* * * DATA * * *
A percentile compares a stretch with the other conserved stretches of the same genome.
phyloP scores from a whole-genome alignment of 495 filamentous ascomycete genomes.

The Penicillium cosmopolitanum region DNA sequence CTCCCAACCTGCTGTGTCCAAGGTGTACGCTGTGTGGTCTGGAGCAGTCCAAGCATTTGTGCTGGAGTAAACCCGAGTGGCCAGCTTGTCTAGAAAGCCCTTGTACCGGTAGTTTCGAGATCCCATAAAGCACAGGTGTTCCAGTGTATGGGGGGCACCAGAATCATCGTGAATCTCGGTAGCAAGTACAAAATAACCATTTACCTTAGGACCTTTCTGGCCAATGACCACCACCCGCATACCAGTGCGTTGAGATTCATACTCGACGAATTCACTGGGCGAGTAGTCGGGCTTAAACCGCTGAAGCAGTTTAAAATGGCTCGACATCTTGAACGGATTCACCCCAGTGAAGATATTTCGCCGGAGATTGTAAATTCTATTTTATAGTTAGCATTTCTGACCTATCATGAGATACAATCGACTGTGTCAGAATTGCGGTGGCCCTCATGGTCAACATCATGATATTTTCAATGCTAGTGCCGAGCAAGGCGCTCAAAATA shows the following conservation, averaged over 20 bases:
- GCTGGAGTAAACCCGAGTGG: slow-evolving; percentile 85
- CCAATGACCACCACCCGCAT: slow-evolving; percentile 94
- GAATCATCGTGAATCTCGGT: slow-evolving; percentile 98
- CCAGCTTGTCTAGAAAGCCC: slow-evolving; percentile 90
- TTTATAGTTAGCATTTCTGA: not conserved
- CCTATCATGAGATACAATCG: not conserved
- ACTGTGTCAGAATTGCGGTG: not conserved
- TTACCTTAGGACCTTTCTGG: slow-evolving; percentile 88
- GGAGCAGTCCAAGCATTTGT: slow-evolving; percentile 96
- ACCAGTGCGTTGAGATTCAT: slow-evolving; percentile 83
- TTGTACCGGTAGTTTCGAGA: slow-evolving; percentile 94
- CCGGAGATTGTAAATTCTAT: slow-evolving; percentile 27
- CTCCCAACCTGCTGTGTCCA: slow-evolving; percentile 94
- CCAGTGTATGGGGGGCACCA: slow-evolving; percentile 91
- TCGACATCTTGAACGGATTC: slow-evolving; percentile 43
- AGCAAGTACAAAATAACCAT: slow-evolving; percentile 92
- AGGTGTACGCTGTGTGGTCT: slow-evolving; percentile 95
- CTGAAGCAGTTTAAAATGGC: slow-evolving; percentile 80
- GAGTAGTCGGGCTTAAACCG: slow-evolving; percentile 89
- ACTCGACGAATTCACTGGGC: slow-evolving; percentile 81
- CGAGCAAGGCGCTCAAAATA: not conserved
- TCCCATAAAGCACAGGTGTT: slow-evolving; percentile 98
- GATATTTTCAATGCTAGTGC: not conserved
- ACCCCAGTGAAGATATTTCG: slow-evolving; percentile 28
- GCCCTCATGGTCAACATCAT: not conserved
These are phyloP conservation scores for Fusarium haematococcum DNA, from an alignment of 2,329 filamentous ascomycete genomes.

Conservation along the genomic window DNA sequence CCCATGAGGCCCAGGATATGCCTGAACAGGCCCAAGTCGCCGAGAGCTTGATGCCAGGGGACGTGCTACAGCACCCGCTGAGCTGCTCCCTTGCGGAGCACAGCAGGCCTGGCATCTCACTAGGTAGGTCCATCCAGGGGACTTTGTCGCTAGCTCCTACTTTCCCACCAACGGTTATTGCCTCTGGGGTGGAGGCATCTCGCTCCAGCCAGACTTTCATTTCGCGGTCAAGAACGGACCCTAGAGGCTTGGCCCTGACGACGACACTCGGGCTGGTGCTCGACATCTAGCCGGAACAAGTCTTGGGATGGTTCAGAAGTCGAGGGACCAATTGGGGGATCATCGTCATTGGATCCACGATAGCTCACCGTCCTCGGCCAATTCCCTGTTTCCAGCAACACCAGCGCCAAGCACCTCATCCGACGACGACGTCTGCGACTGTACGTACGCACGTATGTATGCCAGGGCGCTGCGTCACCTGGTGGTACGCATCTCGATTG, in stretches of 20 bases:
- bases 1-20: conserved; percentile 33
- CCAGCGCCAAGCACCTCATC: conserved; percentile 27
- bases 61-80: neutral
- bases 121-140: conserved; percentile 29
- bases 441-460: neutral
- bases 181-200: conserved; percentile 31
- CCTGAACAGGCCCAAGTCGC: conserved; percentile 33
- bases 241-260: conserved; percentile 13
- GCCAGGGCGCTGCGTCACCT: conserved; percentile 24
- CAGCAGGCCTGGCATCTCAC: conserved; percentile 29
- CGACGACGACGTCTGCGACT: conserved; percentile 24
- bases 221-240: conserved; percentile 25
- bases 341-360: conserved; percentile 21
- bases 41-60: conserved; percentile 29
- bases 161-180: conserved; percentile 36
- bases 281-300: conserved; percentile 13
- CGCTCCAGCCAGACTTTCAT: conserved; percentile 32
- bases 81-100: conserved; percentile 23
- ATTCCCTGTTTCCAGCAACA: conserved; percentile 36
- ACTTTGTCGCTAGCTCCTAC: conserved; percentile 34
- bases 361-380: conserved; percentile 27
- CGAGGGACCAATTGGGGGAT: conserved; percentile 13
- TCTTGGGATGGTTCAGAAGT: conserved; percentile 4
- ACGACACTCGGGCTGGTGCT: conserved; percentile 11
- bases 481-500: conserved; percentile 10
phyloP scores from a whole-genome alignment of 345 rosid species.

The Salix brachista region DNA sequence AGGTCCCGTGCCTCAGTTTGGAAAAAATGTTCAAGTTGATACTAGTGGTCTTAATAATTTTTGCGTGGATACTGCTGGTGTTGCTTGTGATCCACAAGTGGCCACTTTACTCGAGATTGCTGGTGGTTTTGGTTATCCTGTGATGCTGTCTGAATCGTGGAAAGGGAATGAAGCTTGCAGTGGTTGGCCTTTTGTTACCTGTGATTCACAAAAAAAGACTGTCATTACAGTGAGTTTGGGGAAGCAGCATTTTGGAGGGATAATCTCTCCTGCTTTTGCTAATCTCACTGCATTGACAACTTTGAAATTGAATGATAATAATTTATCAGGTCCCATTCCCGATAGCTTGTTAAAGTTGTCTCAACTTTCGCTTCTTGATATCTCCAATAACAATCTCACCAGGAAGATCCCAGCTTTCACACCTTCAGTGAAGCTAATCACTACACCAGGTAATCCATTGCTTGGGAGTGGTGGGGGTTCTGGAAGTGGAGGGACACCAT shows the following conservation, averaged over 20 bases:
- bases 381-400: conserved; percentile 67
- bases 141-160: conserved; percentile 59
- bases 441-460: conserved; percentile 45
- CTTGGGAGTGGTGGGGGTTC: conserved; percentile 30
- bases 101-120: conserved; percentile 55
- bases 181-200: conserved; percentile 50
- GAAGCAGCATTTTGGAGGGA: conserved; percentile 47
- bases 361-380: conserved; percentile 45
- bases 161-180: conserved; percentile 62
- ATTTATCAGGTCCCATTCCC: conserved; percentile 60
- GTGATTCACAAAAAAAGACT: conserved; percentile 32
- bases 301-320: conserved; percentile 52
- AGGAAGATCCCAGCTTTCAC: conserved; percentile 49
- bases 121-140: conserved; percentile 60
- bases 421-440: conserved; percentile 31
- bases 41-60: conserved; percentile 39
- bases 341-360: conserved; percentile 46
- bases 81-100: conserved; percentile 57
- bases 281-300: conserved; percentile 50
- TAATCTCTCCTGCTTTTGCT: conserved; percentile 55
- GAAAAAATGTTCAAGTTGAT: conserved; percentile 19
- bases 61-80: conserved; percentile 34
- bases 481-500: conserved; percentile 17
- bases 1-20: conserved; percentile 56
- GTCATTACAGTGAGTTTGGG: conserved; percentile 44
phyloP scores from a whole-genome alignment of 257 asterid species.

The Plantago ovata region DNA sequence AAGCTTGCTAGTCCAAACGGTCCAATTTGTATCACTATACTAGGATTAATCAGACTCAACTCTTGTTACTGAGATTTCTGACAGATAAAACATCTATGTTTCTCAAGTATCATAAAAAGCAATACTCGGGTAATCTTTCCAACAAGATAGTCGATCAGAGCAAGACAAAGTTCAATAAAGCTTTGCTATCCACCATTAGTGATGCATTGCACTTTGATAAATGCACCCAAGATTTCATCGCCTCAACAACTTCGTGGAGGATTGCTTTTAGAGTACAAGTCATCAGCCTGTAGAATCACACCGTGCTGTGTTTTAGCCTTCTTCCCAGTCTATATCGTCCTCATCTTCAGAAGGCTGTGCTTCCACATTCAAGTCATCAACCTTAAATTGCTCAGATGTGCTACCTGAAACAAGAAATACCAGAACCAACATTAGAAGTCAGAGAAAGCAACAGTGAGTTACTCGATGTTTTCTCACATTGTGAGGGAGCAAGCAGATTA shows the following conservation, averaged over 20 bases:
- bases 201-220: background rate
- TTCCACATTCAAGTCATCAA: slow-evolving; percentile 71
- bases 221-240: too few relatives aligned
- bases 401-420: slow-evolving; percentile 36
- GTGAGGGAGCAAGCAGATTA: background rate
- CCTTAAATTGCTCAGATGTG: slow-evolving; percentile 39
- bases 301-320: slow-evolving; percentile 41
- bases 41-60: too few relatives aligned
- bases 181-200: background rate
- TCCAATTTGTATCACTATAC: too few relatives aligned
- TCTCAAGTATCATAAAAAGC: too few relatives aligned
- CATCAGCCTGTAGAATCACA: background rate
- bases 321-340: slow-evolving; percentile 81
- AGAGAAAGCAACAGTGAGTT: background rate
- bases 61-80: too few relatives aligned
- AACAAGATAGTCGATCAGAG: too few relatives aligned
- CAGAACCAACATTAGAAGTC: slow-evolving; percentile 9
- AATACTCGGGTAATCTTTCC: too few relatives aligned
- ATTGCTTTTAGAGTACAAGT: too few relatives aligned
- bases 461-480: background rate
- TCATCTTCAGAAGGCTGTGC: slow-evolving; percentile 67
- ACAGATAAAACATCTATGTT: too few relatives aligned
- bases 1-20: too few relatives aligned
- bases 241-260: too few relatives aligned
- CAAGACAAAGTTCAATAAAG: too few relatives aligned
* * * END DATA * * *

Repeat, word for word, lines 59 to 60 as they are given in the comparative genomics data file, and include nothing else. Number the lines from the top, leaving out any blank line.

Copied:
- bases 141-160: conserved; percentile 59
- bases 441-460: conserved; percentile 45